After doing that several times, there are a few more games they may go through, all of which center around picking the word out of several and typing it.  They may also type  other words that they already know, or even a whole sentence or more, as they progress.  There is also a game that has several words with letters missing and they pick which one can become "eat", like "_a_".  Then they will fill in the missing letters and make the word.
Fill-in the letters 

One last feature I want to mention is the left-to-right tracking screen.  This screen brings up several short sentences that contain the target word, "eat" 3 or 4 times.  The child must click on each word "eat", in order.  After learning several new words, there is a story for the child to read, complete with animated pictures.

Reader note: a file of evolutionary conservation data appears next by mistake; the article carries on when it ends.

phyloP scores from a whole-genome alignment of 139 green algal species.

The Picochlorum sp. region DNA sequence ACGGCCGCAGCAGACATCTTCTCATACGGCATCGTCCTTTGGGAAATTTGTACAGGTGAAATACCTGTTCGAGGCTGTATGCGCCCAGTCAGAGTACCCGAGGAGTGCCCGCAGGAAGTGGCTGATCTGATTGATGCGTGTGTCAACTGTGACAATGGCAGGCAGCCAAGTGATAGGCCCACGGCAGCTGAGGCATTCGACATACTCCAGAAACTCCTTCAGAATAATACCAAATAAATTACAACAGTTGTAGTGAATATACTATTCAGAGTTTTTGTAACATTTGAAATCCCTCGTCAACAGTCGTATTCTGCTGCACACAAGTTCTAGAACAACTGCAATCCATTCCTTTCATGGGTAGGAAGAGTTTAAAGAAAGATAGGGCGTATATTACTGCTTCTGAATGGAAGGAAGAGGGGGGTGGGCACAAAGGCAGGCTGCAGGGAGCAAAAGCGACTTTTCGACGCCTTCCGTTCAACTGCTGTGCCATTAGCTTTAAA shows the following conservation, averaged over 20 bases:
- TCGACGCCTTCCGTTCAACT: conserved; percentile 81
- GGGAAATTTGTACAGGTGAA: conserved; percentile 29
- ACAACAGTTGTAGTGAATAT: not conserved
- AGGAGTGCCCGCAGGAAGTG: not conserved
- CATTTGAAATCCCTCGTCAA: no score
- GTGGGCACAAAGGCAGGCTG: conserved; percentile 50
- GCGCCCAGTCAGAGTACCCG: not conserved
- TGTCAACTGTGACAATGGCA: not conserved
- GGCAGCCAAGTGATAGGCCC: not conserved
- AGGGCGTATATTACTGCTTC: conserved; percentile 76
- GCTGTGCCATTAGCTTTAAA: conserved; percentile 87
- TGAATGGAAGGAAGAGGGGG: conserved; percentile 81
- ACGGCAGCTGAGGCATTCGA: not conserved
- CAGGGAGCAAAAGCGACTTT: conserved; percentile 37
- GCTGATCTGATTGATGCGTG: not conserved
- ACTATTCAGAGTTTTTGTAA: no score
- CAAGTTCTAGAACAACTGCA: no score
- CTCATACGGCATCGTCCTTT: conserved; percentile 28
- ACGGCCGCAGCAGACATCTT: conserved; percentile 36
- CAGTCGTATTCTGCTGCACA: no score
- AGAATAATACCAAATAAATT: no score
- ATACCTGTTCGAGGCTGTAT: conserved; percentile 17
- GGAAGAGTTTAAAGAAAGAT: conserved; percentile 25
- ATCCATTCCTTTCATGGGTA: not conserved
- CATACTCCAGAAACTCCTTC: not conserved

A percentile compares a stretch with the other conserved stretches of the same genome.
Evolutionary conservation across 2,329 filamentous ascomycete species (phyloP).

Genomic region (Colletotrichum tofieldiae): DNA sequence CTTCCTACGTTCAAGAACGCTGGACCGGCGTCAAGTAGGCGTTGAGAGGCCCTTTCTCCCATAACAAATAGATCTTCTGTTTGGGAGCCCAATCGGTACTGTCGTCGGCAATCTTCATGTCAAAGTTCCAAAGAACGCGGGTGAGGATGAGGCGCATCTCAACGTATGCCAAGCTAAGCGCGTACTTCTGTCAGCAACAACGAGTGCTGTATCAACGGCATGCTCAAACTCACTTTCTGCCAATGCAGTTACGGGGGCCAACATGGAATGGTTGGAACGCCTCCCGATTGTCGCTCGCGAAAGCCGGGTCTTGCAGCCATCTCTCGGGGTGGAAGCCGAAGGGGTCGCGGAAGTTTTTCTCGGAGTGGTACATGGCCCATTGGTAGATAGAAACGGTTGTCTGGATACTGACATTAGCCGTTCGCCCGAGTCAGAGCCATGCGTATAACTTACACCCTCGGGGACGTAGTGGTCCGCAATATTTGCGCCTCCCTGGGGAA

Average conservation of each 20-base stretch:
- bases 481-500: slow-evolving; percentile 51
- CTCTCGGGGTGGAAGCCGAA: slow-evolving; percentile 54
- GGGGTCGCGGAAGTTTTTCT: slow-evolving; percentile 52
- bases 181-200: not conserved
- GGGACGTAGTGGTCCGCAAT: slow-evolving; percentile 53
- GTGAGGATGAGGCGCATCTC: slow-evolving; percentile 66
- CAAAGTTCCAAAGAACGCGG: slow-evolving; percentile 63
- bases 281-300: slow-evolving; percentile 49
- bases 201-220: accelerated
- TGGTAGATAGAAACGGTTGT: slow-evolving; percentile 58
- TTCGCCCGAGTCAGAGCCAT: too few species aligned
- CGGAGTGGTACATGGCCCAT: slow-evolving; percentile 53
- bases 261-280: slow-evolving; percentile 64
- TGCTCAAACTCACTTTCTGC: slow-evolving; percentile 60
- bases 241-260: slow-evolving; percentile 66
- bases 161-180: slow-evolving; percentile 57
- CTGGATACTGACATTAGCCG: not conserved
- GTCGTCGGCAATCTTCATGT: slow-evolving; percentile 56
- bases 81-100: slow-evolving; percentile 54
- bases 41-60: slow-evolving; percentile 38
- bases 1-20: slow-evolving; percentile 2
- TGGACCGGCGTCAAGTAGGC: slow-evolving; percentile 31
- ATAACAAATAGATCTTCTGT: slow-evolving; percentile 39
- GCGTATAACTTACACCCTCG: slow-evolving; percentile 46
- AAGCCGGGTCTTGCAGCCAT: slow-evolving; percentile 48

So what do I think?

Seeing Sequences
My initial feelings about Reading Kingdom were not favorable.  It does not use phonics, and the oral instructions are too simple and can be hard for the child to understand.  Seeing Sequences and Letter Land are monotonous and seem to go on forever.

But after using the program for almost 2 months, and after both children moved out of Seeing Sequences and Letter Land, and on through the assessment to the first level, I have very different feelings!  I like Reading Kingdom.  It starts out teaching the children the foundation or left-to-right sequencing, which is so important, and it moves on to teach exactly where each letter is found, and how to make capital letters using the 'shift' key.

Letter Land
There are a few things I wish were different about these sections.  I wish that there was more variety in the games so the kids would not get so bored with it, and I wish that there was a capital-and-lowercase matching activity.  The program never teaches the child specifically which is a capital, so they have to guess at them unless they already know them.  Bop knows them all, so it was easy for her but Cj was getting pretty frustrated.  This does not detract from the program, it is just something to know about ahead of time and prepare for.